Following the expulsion of Russian diplomats by several countries (in response to the biochemical poisoning of an ex-Russian spy and his daughter in England in March 2018) government travel advisories are warning tourists of possible tensions and anti-Western sentiment in Russia ahead of the World Cup. the advice is to monitor the situation closely and keep up to date with news and travel alerts. Be aware of your surroundings, avoid protests and commenting on the political situation.
While traveling in Russia, you must always carry your passport as police will conduct random checks. A photocopy will not be accepted and penalties apply if you don’t comply.
If you're heading to the World Cup games, you're in luck; your FAN ID is not just your entry into game venues, it’s also your visa into Russia.
Travelers with FAN IDs can use it to enter and exit Russia on multiple occasions, along with other valid identification recognized by Russian authorities. Spectators also get free public transport on match days during the World Cup.
The FAN ID is valid for 10 days prior to the start of the first World Cup match and 10 days after the final World Cup match. This gives travelers the opportunity to explore more of Russia before or after their football fix.
If you plan to stay in Russia before or after the valid FAN ID time period, you will need to apply for a visa. Don’t outstay your welcome, as severe penalties apply. Your passport must also have six months' validity after the expiry of your FAN ID if you are only planning to stay in Russia during the World Cup.
Russia doesn’t muck around when it comes to visas, so it’s important you have a valid visa and passport organized before you travel. There are a small number of countries which don’t require one –
You cannot obtain a visa on arrival and, if you arrive without one, you will be detained, fined or deported. Your passport must have six months' validity after the expiry of your
You will need a letter of invitation for your visa; this is generally obtained from your accommodation. Sometimes there is usually a small fee involved. Check your visa when you receive it, you won’t be able to travel on it if the information is not correct and you won’t be able to change it in Russia.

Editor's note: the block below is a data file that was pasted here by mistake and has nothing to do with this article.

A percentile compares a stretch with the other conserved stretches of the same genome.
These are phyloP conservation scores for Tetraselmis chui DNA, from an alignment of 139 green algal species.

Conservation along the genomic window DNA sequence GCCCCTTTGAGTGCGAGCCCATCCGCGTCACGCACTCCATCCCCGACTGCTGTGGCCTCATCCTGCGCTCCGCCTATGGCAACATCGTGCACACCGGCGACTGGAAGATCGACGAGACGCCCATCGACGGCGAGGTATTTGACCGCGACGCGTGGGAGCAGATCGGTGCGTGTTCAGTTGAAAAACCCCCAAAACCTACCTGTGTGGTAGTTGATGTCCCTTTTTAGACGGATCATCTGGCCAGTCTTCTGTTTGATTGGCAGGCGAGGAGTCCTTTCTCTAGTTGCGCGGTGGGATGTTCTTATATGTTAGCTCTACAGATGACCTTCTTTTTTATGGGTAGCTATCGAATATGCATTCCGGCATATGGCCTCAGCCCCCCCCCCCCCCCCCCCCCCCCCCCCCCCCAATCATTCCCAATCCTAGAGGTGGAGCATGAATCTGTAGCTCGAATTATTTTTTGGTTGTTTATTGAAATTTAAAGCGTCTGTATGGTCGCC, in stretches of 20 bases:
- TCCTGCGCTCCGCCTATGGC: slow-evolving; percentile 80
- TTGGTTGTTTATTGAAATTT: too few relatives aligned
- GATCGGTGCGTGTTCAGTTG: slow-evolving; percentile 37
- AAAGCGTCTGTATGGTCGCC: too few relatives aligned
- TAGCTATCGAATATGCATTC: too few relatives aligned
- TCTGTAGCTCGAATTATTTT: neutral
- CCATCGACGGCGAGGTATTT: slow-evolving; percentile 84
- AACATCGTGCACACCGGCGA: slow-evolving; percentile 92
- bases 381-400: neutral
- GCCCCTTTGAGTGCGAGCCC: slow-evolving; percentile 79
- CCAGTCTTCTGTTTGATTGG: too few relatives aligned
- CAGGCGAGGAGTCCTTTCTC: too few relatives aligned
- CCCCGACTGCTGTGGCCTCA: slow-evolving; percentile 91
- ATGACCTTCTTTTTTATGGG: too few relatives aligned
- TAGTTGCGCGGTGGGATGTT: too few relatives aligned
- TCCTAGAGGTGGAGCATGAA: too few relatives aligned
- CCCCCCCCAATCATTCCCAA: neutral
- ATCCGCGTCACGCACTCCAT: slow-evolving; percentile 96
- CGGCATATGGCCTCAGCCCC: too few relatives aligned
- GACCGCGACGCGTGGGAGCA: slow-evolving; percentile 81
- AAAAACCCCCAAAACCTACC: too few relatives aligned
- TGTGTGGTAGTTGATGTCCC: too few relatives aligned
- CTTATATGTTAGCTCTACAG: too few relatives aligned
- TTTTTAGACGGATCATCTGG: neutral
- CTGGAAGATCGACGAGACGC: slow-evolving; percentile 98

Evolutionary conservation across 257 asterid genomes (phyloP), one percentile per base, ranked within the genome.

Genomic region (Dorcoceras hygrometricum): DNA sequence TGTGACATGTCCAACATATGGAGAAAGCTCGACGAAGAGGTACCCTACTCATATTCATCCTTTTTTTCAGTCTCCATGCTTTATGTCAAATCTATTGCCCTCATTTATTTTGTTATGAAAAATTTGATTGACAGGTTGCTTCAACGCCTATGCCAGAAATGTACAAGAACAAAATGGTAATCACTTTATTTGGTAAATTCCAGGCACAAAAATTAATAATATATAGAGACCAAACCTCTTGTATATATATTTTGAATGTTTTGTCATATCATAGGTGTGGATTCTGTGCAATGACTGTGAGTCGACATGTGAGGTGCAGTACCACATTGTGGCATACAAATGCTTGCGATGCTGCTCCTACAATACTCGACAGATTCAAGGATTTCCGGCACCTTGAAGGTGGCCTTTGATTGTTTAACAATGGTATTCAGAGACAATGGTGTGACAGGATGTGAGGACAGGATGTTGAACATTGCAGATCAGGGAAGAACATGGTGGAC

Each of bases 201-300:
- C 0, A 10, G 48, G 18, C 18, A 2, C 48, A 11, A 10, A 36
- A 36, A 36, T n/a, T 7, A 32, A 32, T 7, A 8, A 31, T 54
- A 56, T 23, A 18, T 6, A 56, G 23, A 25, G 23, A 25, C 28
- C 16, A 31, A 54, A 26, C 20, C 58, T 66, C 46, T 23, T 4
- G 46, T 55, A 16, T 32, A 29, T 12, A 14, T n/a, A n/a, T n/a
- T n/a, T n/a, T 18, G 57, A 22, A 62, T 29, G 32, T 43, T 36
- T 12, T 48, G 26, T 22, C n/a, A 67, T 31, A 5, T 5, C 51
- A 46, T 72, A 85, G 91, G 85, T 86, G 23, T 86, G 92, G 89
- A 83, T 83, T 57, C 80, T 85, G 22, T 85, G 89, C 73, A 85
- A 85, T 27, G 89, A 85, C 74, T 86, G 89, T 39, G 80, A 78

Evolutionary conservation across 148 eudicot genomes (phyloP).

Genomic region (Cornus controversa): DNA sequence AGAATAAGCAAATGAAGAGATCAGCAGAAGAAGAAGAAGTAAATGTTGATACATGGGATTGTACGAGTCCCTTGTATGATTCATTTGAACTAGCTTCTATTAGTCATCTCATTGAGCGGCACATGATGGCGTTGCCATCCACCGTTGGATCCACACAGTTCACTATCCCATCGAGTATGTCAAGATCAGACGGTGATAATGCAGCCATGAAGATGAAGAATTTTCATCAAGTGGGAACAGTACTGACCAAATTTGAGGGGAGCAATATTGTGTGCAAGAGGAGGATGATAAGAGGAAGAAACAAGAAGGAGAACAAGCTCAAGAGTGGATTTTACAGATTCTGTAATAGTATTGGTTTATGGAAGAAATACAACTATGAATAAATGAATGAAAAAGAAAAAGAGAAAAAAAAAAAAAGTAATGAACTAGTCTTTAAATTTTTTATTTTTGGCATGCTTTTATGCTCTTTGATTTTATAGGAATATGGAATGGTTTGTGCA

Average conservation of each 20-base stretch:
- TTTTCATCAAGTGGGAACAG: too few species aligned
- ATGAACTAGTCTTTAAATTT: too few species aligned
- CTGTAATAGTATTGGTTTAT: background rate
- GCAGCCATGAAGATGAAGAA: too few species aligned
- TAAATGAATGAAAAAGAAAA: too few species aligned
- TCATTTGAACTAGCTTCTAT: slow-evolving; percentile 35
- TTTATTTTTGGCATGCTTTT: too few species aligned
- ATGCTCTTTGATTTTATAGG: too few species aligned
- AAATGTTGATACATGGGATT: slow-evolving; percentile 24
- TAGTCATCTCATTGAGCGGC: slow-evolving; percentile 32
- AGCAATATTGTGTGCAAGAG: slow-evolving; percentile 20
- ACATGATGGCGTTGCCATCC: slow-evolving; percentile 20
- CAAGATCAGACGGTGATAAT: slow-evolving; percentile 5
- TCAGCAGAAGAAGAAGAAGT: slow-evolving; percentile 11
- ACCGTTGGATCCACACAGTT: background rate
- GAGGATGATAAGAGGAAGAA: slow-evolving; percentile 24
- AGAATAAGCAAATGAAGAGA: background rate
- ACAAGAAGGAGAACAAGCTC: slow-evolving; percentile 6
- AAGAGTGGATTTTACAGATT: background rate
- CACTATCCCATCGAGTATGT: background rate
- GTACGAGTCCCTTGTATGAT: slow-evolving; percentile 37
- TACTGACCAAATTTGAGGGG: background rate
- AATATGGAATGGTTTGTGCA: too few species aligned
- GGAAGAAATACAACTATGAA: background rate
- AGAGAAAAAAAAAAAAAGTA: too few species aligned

Upon arrival, you'll receive an electronic migration card and it’s important to keep this with your passport as you will need it to exit Russia. You'll also need to register within 24 hours each time you move to a new city within Russia.
Most hotels and guest houses will do this for their guests; however, you'll need to check with the landlord or operator. It's your responsibility to make sure you've been registered by the accommodation provider. Smaller hotels and private apartment operators may charge you a small fee.
If an accommodation provider refuses to process your registration (legally they have to), check out this advice from Irena at Russiable on what to do if you end up stuck in that unfortunate situation.
The local currency in Russia is the rouble, and if you plan to use cash, you'll become good friends with it. It's illegal to pay for general transactions in Russia using any other cash but the rouble.
You can buy roubles before departure, and it’s probably a good idea to have some on you when you arrive. If you're planning to exchange once you get to Russia, you should only use US dollars or euros, and only change at reputable foreign exchange outlets located in hotels or banks.
It's illegal to change money via street vendors. If you plan to withdraw money from an ATM, it’s best to do it during the day at a bank. Plus, if you're paying by card, always keep your card safe.
Public transport is free for all spectators for the World Cup carrying a FAN ID.
Most Russian cities have a number of transport options, with bigger urban
Whether you're walking around or catching transport, always be aware of your surroundings and keep an eye on your belongings. Catch a licensed taxi rather than walking alone where possible especially at night.